"(3) Develop by January 31, 1984, a state‑wide inventory of marine state parks and recreational facilities operated by other state and local agencies that are available for marine‑related use by persons owning boats in this state;

              [[Orig. Op. Page 3]]

           "(4) Enter into agreements aiding the administration of this chapter;

             "(5) Adopt and administer a casualty and accident reporting program consistent with United States coast guard regulations;

             "(6) Coordinate with local and state agencies the development of biennial plans and programs for the enhancement of boating safety, safety education, and enforcement of safety rules and laws; allocate money appropriated to the commission for these programs as necessary; and accept and administer any public or private grants or federal funds which are obtained for these purposes under chapter 43.88 RCW; and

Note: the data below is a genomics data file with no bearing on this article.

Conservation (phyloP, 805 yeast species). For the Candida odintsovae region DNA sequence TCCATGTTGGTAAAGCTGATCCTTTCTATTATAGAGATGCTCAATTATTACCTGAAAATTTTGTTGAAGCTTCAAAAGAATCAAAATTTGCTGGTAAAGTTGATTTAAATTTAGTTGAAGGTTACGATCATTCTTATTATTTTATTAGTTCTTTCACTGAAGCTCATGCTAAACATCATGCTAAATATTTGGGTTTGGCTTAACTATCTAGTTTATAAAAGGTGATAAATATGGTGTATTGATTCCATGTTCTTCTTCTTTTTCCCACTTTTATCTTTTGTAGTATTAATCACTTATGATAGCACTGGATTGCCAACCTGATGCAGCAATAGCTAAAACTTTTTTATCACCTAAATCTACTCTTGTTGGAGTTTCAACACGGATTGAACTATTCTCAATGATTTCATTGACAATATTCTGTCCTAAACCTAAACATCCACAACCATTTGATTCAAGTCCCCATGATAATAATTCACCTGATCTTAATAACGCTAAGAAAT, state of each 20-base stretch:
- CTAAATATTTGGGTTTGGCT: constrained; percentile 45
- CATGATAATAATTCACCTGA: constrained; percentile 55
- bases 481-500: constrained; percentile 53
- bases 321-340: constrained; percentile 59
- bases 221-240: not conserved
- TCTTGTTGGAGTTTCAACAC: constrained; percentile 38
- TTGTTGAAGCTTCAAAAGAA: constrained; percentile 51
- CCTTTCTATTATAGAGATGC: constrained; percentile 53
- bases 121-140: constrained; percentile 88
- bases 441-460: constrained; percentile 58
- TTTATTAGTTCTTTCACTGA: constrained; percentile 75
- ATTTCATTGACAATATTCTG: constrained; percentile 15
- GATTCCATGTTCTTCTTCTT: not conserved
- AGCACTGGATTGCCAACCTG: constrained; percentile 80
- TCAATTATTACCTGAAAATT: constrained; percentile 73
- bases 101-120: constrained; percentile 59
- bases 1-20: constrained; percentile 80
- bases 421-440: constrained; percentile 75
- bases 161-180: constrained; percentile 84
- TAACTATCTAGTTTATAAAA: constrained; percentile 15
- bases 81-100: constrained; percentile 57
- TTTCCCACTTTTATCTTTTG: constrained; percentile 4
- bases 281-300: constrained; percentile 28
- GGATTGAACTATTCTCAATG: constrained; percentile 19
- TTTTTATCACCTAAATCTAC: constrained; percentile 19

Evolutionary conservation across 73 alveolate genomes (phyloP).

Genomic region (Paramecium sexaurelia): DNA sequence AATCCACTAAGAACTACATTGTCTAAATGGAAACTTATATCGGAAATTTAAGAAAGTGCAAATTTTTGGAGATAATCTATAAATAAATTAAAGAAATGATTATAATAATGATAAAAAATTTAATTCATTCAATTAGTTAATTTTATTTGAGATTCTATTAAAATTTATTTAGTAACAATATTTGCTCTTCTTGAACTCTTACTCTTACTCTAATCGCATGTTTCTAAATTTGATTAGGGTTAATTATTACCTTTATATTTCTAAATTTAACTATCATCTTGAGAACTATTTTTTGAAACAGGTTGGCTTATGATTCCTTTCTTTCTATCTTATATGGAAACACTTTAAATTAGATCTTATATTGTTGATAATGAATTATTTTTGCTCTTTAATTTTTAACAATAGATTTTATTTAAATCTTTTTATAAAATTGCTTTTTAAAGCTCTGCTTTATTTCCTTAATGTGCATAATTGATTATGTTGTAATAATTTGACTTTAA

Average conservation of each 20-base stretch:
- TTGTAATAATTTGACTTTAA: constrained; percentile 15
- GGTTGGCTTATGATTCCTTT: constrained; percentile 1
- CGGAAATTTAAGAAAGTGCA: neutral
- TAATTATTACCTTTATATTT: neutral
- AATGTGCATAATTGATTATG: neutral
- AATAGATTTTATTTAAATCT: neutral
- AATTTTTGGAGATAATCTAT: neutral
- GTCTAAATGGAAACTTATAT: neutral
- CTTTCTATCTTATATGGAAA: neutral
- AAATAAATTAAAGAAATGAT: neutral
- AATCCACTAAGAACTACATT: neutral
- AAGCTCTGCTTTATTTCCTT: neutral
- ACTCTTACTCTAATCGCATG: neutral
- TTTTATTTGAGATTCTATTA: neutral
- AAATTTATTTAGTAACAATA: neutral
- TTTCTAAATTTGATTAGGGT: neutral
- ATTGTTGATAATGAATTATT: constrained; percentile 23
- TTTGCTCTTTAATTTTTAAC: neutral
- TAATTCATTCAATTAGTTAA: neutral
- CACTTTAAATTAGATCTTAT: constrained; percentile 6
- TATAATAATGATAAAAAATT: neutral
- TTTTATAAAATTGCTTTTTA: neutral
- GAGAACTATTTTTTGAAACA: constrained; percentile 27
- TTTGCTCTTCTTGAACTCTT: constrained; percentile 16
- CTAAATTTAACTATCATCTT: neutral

"(7) Take additional actions necessary to gain acceptance of a program of boating safety for this state under the federal boating safety act of 1971."

             This statute does not expressly authorize the Commission to adopt recreational boating safety regulations consistent with Coast Guard regulations.3/ Subsection (2) is an express delegation of rule‑making power, but it does not confer authority to adopt any specific regulations except those which may be necessary to implement the substantive provisions found elsewhere in the statute.  See, Anderson, Leech & Morse v. Liquor Control Board, 89 Wn.2d 688, 575 P.2d 221 (1978);Weyerhaeuser v. Department of Ecology, 86 Wn.2d 310, 545 P.2d 5 (1976).  Any authority the commission has to adopt boating safety regulations must therefore be derived, instead, from subsection (7) which directs the commission to: